Doe also reported the assault to Liberty University campus police but was told that campus police would not investigate the incident because it was outside of their jurisdiction. Doe claims she was told to file a report with the school's Title IX office. Despite contacting the Title IX office, Doe alleges the school didn't investigate her claims for the rest of the semester. The lawsuit claimed Doe was contacted in late May about an investigation into another student's "substance use policy.”
"[The school's] outreach had nothing to do with the rape and assault reported to
Liberty, but rather was the beginning of a months-long effort by Liberty to harass, intimidate, and retaliate against the Plaintiff," the lawsuit alleges.
The lawsuit comes after 12 women filed a class-action lawsuit against Liberty last July, accusing the Lynchburg-based higher education institution of failing to adequately investigate credible claims of sexual assault.
The complaint argued that Liberty created “an unsafe campus environment” by misusing its honor code, “The Liberty Way.” The code, among other things, prohibits extramarital sex, consuming alcohol and attending events where alcohol is served.
Last year, Mother Jonesreported a similar case, this time 11 women who decided to make public their experiences with sexual abuse at Moody Bible college, who pointed out that when a victim goes to the school administration after being raped they "get shamed and blamed... The school's "beliefs and dynamics, former students say, contribute to a culture in which men are given control over women, making them feel entitled to women’s bodies. And since purity culture assumes an end goal of marriage between two virgins, it makes sex into something mysterious and forbidden-- yet also prized."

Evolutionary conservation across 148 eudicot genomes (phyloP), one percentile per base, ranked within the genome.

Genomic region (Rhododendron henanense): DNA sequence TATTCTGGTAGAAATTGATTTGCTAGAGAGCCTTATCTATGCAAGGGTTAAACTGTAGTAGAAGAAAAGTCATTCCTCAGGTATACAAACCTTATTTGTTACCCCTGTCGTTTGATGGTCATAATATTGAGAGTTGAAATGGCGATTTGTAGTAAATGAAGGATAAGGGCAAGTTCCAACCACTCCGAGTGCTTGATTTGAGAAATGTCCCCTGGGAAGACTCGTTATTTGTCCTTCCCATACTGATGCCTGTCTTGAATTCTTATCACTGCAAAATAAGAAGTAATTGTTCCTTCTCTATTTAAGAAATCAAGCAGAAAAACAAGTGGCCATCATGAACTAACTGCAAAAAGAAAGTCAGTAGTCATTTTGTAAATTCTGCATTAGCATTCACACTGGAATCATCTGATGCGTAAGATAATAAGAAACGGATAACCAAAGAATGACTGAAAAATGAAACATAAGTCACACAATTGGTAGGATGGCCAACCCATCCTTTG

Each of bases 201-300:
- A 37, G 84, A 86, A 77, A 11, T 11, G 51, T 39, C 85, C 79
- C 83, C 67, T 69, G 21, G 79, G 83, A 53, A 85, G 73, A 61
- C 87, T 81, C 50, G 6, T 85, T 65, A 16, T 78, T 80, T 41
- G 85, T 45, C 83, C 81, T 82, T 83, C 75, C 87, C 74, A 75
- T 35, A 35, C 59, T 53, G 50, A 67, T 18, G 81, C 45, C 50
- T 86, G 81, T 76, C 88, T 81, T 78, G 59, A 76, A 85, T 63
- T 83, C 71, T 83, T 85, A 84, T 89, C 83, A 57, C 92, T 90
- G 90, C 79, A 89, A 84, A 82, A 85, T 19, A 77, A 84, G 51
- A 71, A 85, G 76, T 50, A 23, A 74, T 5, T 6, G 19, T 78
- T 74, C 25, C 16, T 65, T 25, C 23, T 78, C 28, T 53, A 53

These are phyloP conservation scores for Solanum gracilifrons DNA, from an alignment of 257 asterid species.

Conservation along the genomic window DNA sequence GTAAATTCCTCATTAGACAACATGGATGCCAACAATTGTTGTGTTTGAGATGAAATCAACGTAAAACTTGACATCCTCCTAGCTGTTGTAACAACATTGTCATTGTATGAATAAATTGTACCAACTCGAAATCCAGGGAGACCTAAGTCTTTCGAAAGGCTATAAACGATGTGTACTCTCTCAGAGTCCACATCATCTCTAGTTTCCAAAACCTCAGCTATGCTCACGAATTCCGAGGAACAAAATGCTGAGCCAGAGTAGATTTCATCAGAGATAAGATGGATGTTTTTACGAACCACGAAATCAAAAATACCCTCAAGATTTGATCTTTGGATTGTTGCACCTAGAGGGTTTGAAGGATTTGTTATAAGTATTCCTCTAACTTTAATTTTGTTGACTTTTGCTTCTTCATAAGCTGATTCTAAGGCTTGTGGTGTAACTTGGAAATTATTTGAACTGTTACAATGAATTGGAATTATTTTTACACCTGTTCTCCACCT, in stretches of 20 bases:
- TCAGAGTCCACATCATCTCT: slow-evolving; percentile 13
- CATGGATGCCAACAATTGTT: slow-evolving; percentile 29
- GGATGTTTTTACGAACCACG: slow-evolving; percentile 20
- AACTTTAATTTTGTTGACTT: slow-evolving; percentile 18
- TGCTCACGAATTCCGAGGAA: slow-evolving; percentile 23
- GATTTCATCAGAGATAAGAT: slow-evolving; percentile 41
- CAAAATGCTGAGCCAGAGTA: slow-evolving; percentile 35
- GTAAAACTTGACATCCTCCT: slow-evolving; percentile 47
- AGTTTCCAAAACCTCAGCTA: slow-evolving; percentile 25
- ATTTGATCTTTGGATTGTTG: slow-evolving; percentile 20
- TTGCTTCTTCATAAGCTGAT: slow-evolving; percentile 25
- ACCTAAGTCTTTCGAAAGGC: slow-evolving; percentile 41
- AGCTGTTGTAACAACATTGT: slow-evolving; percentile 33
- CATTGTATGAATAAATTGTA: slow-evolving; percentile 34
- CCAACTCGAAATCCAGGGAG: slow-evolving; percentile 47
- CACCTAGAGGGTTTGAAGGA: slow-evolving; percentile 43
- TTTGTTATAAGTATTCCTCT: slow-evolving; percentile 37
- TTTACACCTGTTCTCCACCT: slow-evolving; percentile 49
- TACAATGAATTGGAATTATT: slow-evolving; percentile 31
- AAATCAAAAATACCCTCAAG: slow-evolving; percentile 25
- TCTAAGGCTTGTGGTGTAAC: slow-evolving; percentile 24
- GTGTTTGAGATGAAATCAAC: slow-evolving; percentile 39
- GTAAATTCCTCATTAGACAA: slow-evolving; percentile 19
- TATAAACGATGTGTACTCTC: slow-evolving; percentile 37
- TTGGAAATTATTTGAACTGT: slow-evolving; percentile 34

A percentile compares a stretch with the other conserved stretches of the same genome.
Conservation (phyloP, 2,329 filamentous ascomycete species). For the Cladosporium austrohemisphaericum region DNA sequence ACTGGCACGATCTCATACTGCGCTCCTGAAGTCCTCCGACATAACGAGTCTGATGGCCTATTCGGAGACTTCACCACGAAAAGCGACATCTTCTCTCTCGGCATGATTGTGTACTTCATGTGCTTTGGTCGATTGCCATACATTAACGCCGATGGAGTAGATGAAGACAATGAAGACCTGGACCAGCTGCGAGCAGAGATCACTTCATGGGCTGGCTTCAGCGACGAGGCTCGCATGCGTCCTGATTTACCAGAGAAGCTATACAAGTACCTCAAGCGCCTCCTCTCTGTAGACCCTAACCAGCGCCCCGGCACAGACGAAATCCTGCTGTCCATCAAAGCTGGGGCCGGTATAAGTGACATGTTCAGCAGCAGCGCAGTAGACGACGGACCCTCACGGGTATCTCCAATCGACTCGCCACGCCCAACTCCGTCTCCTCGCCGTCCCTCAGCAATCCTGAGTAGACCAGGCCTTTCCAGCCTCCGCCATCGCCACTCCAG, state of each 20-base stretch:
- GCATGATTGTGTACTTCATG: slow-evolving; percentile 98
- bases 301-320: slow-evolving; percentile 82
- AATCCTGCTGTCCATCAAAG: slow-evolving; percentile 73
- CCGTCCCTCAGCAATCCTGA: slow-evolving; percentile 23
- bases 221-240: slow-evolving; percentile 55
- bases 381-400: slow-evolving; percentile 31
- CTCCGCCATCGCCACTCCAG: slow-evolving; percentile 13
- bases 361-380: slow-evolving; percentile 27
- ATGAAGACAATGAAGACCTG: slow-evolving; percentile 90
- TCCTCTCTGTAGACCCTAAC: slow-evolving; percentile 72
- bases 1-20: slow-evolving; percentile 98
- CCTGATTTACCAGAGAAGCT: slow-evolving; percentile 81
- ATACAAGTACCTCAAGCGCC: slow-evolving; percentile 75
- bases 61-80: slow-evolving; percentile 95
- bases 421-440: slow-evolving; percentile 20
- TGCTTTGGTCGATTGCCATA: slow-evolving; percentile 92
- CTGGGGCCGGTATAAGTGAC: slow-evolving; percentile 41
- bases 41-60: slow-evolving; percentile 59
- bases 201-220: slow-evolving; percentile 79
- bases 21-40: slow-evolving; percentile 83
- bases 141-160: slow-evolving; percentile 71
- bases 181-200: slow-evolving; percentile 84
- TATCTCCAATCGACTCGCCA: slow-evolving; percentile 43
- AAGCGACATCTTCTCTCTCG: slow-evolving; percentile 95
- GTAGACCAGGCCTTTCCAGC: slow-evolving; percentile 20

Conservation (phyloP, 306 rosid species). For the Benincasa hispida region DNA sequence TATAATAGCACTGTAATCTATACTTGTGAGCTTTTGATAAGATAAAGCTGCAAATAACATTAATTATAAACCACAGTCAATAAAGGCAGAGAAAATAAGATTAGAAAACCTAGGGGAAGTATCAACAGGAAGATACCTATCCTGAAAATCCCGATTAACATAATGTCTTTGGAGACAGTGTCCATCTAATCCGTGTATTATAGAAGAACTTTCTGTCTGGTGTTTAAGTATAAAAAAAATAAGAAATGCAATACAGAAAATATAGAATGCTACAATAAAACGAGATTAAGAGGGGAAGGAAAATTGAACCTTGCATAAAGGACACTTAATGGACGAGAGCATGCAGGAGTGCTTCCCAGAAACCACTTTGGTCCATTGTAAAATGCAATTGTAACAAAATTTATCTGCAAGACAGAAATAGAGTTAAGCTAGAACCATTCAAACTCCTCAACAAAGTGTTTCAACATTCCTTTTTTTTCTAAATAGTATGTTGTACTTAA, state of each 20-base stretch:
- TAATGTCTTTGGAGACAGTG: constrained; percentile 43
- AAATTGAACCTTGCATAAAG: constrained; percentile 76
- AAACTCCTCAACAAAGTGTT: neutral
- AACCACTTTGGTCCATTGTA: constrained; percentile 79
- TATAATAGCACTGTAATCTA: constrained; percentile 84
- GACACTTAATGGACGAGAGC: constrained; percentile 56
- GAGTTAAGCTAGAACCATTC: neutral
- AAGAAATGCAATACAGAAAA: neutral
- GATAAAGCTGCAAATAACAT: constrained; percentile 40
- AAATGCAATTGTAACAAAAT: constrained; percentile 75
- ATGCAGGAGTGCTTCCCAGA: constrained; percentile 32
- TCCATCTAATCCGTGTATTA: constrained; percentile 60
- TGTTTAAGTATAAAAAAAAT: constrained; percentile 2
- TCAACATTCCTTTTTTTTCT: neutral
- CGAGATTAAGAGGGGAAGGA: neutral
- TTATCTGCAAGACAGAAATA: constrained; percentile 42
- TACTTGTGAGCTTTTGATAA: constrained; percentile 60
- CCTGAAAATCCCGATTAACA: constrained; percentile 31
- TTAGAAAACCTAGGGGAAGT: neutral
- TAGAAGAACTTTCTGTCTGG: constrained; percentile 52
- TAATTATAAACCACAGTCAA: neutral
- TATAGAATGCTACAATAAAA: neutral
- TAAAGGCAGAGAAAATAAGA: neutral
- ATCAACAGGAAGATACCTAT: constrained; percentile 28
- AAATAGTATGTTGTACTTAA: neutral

"While to some degree," Mother Jones reported "all college campuses share blame in failing to create a safe environment for female students, schools that adhere to a religious standard have a very specific set of circumstances that complicate what should be straightforward: that sexual assault is a crime that requires consequences for the perpetrators and protection for the survivors... The heart of the problem is that religious tenets at places like Moody and Liberty are inextricably woven into campus and academic culture, creating a fundamental conflict with Title IX’s aim to eliminate discrimination on the basis of sex. 'In evangelicalism, there’s a sort of fantasy, that we would like to be just really peculiar in our ability to forgive and restore and to not look like other communities, where the forgiveness of Jesus and his demeanor and restoration would be exemplified,' the current Moody professor told me. 'My sense is that we often offer that to sexual abusers. We want to be excessively, strangely forgiving…and of course the sexual abusers, these guys are predators-- they know how to talk the talk.'... Title IX, of course, is supposed to provide some measure of accountability. But its enforcement can be inconsistent, particularly at religious institutions, which are provided a carveout that allows them to claim that the law is in conflict with their beliefs... The law became even weaker under former Education Secretary Betsy DeVos, who expanded the applicability of religious exemptions to include nearly any school that decided to claim them. What’s more, DeVos made it possible for schools to invoke the carveout’s protection at any time, even after a complaint was filed."